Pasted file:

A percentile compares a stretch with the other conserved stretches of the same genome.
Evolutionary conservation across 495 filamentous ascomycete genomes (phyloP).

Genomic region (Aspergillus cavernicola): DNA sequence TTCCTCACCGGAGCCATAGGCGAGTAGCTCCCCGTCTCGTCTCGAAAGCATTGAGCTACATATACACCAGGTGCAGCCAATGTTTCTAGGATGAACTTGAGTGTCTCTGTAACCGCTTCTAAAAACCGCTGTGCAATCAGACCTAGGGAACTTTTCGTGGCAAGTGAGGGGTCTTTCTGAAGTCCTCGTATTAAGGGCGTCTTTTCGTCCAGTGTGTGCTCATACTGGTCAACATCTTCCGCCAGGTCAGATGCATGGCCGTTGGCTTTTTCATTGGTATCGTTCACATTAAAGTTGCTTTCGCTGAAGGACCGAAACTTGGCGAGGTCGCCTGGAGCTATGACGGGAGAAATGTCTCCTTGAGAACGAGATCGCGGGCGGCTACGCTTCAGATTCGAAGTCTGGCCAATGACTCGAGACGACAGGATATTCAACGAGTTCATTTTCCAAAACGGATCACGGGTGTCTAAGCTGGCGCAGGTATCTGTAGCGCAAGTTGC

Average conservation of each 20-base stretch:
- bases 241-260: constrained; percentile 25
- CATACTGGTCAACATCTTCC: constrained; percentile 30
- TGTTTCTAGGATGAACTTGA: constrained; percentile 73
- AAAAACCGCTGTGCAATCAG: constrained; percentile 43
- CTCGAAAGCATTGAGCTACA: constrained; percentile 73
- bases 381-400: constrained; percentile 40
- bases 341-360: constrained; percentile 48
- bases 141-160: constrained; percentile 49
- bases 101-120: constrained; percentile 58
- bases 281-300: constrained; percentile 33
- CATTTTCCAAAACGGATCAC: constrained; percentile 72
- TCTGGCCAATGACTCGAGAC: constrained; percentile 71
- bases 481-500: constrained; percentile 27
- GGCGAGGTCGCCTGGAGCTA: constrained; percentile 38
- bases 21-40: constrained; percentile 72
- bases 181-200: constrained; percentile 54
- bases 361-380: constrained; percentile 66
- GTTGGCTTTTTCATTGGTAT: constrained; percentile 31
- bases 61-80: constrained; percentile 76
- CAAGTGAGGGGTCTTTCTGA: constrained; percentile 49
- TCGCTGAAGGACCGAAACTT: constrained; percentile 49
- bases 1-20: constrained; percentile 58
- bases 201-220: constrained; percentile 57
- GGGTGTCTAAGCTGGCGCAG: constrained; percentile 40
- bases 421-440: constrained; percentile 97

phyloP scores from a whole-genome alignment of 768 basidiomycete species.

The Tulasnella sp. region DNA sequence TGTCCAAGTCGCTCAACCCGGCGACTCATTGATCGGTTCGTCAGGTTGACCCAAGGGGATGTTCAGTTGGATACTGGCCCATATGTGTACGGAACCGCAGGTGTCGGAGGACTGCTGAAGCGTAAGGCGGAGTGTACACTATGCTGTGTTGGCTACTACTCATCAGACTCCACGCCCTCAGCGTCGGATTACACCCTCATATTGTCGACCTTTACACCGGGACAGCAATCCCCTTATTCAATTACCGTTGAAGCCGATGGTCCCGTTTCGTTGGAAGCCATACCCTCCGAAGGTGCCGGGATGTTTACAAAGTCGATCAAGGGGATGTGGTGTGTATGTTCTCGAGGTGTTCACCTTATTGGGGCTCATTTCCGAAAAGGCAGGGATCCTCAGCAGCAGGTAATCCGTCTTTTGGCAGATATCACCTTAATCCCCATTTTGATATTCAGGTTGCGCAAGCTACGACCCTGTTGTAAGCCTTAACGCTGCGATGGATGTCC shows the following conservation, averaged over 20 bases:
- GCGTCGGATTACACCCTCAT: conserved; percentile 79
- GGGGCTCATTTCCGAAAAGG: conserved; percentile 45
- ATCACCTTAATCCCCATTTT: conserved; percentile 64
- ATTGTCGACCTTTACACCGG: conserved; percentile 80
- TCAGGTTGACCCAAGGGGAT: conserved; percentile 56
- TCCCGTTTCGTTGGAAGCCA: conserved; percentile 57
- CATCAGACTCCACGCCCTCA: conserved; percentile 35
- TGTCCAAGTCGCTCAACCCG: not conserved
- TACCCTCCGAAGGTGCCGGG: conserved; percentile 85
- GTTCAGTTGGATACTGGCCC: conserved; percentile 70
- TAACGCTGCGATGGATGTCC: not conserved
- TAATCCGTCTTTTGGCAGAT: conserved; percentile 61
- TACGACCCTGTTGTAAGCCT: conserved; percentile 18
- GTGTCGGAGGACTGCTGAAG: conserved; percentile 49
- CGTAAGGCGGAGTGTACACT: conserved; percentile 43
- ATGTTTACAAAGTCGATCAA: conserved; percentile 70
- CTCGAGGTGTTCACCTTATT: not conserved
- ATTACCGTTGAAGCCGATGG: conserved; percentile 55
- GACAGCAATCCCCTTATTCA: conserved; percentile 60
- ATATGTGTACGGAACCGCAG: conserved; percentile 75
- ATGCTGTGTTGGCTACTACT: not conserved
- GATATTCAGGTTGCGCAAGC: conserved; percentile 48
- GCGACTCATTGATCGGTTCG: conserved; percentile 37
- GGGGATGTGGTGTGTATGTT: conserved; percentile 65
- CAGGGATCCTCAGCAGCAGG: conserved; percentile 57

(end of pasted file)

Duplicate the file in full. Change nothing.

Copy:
A percentile compares a stretch with the other conserved stretches of the same genome.
Evolutionary conservation across 495 filamentous ascomycete genomes (phyloP).

Genomic region (Aspergillus cavernicola): DNA sequence TTCCTCACCGGAGCCATAGGCGAGTAGCTCCCCGTCTCGTCTCGAAAGCATTGAGCTACATATACACCAGGTGCAGCCAATGTTTCTAGGATGAACTTGAGTGTCTCTGTAACCGCTTCTAAAAACCGCTGTGCAATCAGACCTAGGGAACTTTTCGTGGCAAGTGAGGGGTCTTTCTGAAGTCCTCGTATTAAGGGCGTCTTTTCGTCCAGTGTGTGCTCATACTGGTCAACATCTTCCGCCAGGTCAGATGCATGGCCGTTGGCTTTTTCATTGGTATCGTTCACATTAAAGTTGCTTTCGCTGAAGGACCGAAACTTGGCGAGGTCGCCTGGAGCTATGACGGGAGAAATGTCTCCTTGAGAACGAGATCGCGGGCGGCTACGCTTCAGATTCGAAGTCTGGCCAATGACTCGAGACGACAGGATATTCAACGAGTTCATTTTCCAAAACGGATCACGGGTGTCTAAGCTGGCGCAGGTATCTGTAGCGCAAGTTGC

Average conservation of each 20-base stretch:
- bases 241-260: constrained; percentile 25
- CATACTGGTCAACATCTTCC: constrained; percentile 30
- TGTTTCTAGGATGAACTTGA: constrained; percentile 73
- AAAAACCGCTGTGCAATCAG: constrained; percentile 43
- CTCGAAAGCATTGAGCTACA: constrained; percentile 73
- bases 381-400: constrained; percentile 40
- bases 341-360: constrained; percentile 48
- bases 141-160: constrained; percentile 49
- bases 101-120: constrained; percentile 58
- bases 281-300: constrained; percentile 33
- CATTTTCCAAAACGGATCAC: constrained; percentile 72
- TCTGGCCAATGACTCGAGAC: constrained; percentile 71
- bases 481-500: constrained; percentile 27
- GGCGAGGTCGCCTGGAGCTA: constrained; percentile 38
- bases 21-40: constrained; percentile 72
- bases 181-200: constrained; percentile 54
- bases 361-380: constrained; percentile 66
- GTTGGCTTTTTCATTGGTAT: constrained; percentile 31
- bases 61-80: constrained; percentile 76
- CAAGTGAGGGGTCTTTCTGA: constrained; percentile 49
- TCGCTGAAGGACCGAAACTT: constrained; percentile 49
- bases 1-20: constrained; percentile 58
- bases 201-220: constrained; percentile 57
- GGGTGTCTAAGCTGGCGCAG: constrained; percentile 40
- bases 421-440: constrained; percentile 97

phyloP scores from a whole-genome alignment of 768 basidiomycete species.

The Tulasnella sp. region DNA sequence TGTCCAAGTCGCTCAACCCGGCGACTCATTGATCGGTTCGTCAGGTTGACCCAAGGGGATGTTCAGTTGGATACTGGCCCATATGTGTACGGAACCGCAGGTGTCGGAGGACTGCTGAAGCGTAAGGCGGAGTGTACACTATGCTGTGTTGGCTACTACTCATCAGACTCCACGCCCTCAGCGTCGGATTACACCCTCATATTGTCGACCTTTACACCGGGACAGCAATCCCCTTATTCAATTACCGTTGAAGCCGATGGTCCCGTTTCGTTGGAAGCCATACCCTCCGAAGGTGCCGGGATGTTTACAAAGTCGATCAAGGGGATGTGGTGTGTATGTTCTCGAGGTGTTCACCTTATTGGGGCTCATTTCCGAAAAGGCAGGGATCCTCAGCAGCAGGTAATCCGTCTTTTGGCAGATATCACCTTAATCCCCATTTTGATATTCAGGTTGCGCAAGCTACGACCCTGTTGTAAGCCTTAACGCTGCGATGGATGTCC shows the following conservation, averaged over 20 bases:
- GCGTCGGATTACACCCTCAT: conserved; percentile 79
- GGGGCTCATTTCCGAAAAGG: conserved; percentile 45
- ATCACCTTAATCCCCATTTT: conserved; percentile 64
- ATTGTCGACCTTTACACCGG: conserved; percentile 80
- TCAGGTTGACCCAAGGGGAT: conserved; percentile 56
- TCCCGTTTCGTTGGAAGCCA: conserved; percentile 57
- CATCAGACTCCACGCCCTCA: conserved; percentile 35
- TGTCCAAGTCGCTCAACCCG: not conserved
- TACCCTCCGAAGGTGCCGGG: conserved; percentile 85
- GTTCAGTTGGATACTGGCCC: conserved; percentile 70
- TAACGCTGCGATGGATGTCC: not conserved
- TAATCCGTCTTTTGGCAGAT: conserved; percentile 61
- TACGACCCTGTTGTAAGCCT: conserved; percentile 18
- GTGTCGGAGGACTGCTGAAG: conserved; percentile 49
- CGTAAGGCGGAGTGTACACT: conserved; percentile 43
- ATGTTTACAAAGTCGATCAA: conserved; percentile 70
- CTCGAGGTGTTCACCTTATT: not conserved
- ATTACCGTTGAAGCCGATGG: conserved; percentile 55
- GACAGCAATCCCCTTATTCA: conserved; percentile 60
- ATATGTGTACGGAACCGCAG: conserved; percentile 75
- ATGCTGTGTTGGCTACTACT: not conserved
- GATATTCAGGTTGCGCAAGC: conserved; percentile 48
- GCGACTCATTGATCGGTTCG: conserved; percentile 37
- GGGGATGTGGTGTGTATGTT: conserved; percentile 65
- CAGGGATCCTCAGCAGCAGG: conserved; percentile 57